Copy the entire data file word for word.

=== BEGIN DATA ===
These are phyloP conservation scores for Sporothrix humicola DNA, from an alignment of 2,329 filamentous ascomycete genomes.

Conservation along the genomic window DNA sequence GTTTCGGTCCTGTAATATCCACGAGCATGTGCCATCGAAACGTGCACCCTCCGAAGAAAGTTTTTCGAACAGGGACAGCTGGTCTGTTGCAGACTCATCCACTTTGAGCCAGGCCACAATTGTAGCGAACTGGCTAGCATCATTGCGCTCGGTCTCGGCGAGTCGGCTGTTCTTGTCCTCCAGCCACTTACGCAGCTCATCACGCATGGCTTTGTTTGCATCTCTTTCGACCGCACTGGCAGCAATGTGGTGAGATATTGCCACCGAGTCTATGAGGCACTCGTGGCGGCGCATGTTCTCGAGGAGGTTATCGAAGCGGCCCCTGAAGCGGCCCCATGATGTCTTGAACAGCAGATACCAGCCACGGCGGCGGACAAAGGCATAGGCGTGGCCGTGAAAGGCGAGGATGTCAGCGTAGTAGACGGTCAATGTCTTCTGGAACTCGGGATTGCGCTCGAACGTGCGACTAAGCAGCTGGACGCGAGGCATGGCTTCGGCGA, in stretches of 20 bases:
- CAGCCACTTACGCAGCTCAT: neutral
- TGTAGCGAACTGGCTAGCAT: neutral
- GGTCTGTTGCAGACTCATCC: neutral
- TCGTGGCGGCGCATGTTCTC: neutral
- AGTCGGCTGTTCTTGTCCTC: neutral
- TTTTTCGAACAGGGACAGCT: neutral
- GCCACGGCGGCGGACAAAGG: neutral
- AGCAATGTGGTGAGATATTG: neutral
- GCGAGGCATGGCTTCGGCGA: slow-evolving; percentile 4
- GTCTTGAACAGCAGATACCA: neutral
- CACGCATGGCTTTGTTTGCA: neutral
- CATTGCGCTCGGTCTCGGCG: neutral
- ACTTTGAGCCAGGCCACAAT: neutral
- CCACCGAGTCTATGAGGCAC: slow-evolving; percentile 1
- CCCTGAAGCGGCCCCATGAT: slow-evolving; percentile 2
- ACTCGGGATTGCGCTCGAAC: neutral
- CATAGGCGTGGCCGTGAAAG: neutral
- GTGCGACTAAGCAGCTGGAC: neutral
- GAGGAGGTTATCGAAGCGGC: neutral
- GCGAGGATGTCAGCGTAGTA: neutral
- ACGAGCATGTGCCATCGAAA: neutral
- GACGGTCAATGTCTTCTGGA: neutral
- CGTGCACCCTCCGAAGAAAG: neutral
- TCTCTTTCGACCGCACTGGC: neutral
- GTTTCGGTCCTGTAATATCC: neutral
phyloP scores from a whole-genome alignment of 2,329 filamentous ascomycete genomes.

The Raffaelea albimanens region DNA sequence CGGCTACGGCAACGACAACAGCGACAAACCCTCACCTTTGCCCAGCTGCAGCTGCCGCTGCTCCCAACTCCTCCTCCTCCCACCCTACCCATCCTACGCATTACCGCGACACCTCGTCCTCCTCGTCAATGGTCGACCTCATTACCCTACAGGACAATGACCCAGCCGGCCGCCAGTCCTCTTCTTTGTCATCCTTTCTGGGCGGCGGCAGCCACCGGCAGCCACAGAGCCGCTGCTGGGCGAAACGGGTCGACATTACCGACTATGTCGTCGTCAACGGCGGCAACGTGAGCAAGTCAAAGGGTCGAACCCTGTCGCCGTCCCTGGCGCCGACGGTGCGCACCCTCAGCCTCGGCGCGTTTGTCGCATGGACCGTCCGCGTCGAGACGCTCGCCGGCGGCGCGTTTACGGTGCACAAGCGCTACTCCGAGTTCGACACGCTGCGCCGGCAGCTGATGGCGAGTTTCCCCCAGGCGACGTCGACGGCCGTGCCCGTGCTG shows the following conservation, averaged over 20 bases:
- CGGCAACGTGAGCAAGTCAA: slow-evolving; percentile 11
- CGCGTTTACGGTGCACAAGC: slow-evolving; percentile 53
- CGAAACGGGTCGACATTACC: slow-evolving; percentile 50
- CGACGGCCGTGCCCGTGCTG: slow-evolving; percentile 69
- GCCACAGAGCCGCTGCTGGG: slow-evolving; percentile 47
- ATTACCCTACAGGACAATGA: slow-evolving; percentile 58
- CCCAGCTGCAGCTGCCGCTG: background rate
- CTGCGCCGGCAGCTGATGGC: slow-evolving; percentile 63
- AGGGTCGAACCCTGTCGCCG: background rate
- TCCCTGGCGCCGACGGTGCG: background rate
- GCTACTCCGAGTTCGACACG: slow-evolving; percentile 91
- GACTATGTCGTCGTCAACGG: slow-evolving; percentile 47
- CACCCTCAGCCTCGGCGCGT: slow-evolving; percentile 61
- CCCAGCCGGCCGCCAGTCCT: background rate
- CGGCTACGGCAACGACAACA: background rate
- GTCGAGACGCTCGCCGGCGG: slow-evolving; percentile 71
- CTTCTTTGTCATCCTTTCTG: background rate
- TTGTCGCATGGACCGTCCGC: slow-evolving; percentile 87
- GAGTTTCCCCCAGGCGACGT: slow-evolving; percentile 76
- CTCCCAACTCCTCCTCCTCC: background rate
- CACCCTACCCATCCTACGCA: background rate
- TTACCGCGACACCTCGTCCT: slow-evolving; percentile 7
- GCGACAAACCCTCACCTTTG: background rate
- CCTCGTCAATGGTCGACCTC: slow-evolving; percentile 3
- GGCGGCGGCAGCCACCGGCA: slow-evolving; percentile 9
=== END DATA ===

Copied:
These are phyloP conservation scores for Sporothrix humicola DNA, from an alignment of 2,329 filamentous ascomycete genomes.

Conservation along the genomic window DNA sequence GTTTCGGTCCTGTAATATCCACGAGCATGTGCCATCGAAACGTGCACCCTCCGAAGAAAGTTTTTCGAACAGGGACAGCTGGTCTGTTGCAGACTCATCCACTTTGAGCCAGGCCACAATTGTAGCGAACTGGCTAGCATCATTGCGCTCGGTCTCGGCGAGTCGGCTGTTCTTGTCCTCCAGCCACTTACGCAGCTCATCACGCATGGCTTTGTTTGCATCTCTTTCGACCGCACTGGCAGCAATGTGGTGAGATATTGCCACCGAGTCTATGAGGCACTCGTGGCGGCGCATGTTCTCGAGGAGGTTATCGAAGCGGCCCCTGAAGCGGCCCCATGATGTCTTGAACAGCAGATACCAGCCACGGCGGCGGACAAAGGCATAGGCGTGGCCGTGAAAGGCGAGGATGTCAGCGTAGTAGACGGTCAATGTCTTCTGGAACTCGGGATTGCGCTCGAACGTGCGACTAAGCAGCTGGACGCGAGGCATGGCTTCGGCGA, in stretches of 20 bases:
- CAGCCACTTACGCAGCTCAT: neutral
- TGTAGCGAACTGGCTAGCAT: neutral
- GGTCTGTTGCAGACTCATCC: neutral
- TCGTGGCGGCGCATGTTCTC: neutral
- AGTCGGCTGTTCTTGTCCTC: neutral
- TTTTTCGAACAGGGACAGCT: neutral
- GCCACGGCGGCGGACAAAGG: neutral
- AGCAATGTGGTGAGATATTG: neutral
- GCGAGGCATGGCTTCGGCGA: slow-evolving; percentile 4
- GTCTTGAACAGCAGATACCA: neutral
- CACGCATGGCTTTGTTTGCA: neutral
- CATTGCGCTCGGTCTCGGCG: neutral
- ACTTTGAGCCAGGCCACAAT: neutral
- CCACCGAGTCTATGAGGCAC: slow-evolving; percentile 1
- CCCTGAAGCGGCCCCATGAT: slow-evolving; percentile 2
- ACTCGGGATTGCGCTCGAAC: neutral
- CATAGGCGTGGCCGTGAAAG: neutral
- GTGCGACTAAGCAGCTGGAC: neutral
- GAGGAGGTTATCGAAGCGGC: neutral
- GCGAGGATGTCAGCGTAGTA: neutral
- ACGAGCATGTGCCATCGAAA: neutral
- GACGGTCAATGTCTTCTGGA: neutral
- CGTGCACCCTCCGAAGAAAG: neutral
- TCTCTTTCGACCGCACTGGC: neutral
- GTTTCGGTCCTGTAATATCC: neutral
phyloP scores from a whole-genome alignment of 2,329 filamentous ascomycete genomes.

The Raffaelea albimanens region DNA sequence CGGCTACGGCAACGACAACAGCGACAAACCCTCACCTTTGCCCAGCTGCAGCTGCCGCTGCTCCCAACTCCTCCTCCTCCCACCCTACCCATCCTACGCATTACCGCGACACCTCGTCCTCCTCGTCAATGGTCGACCTCATTACCCTACAGGACAATGACCCAGCCGGCCGCCAGTCCTCTTCTTTGTCATCCTTTCTGGGCGGCGGCAGCCACCGGCAGCCACAGAGCCGCTGCTGGGCGAAACGGGTCGACATTACCGACTATGTCGTCGTCAACGGCGGCAACGTGAGCAAGTCAAAGGGTCGAACCCTGTCGCCGTCCCTGGCGCCGACGGTGCGCACCCTCAGCCTCGGCGCGTTTGTCGCATGGACCGTCCGCGTCGAGACGCTCGCCGGCGGCGCGTTTACGGTGCACAAGCGCTACTCCGAGTTCGACACGCTGCGCCGGCAGCTGATGGCGAGTTTCCCCCAGGCGACGTCGACGGCCGTGCCCGTGCTG shows the following conservation, averaged over 20 bases:
- CGGCAACGTGAGCAAGTCAA: slow-evolving; percentile 11
- CGCGTTTACGGTGCACAAGC: slow-evolving; percentile 53
- CGAAACGGGTCGACATTACC: slow-evolving; percentile 50
- CGACGGCCGTGCCCGTGCTG: slow-evolving; percentile 69
- GCCACAGAGCCGCTGCTGGG: slow-evolving; percentile 47
- ATTACCCTACAGGACAATGA: slow-evolving; percentile 58
- CCCAGCTGCAGCTGCCGCTG: background rate
- CTGCGCCGGCAGCTGATGGC: slow-evolving; percentile 63
- AGGGTCGAACCCTGTCGCCG: background rate
- TCCCTGGCGCCGACGGTGCG: background rate
- GCTACTCCGAGTTCGACACG: slow-evolving; percentile 91
- GACTATGTCGTCGTCAACGG: slow-evolving; percentile 47
- CACCCTCAGCCTCGGCGCGT: slow-evolving; percentile 61
- CCCAGCCGGCCGCCAGTCCT: background rate
- CGGCTACGGCAACGACAACA: background rate
- GTCGAGACGCTCGCCGGCGG: slow-evolving; percentile 71
- CTTCTTTGTCATCCTTTCTG: background rate
- TTGTCGCATGGACCGTCCGC: slow-evolving; percentile 87
- GAGTTTCCCCCAGGCGACGT: slow-evolving; percentile 76
- CTCCCAACTCCTCCTCCTCC: background rate
- CACCCTACCCATCCTACGCA: background rate
- TTACCGCGACACCTCGTCCT: slow-evolving; percentile 7
- GCGACAAACCCTCACCTTTG: background rate
- CCTCGTCAATGGTCGACCTC: slow-evolving; percentile 3
- GGCGGCGGCAGCCACCGGCA: slow-evolving; percentile 9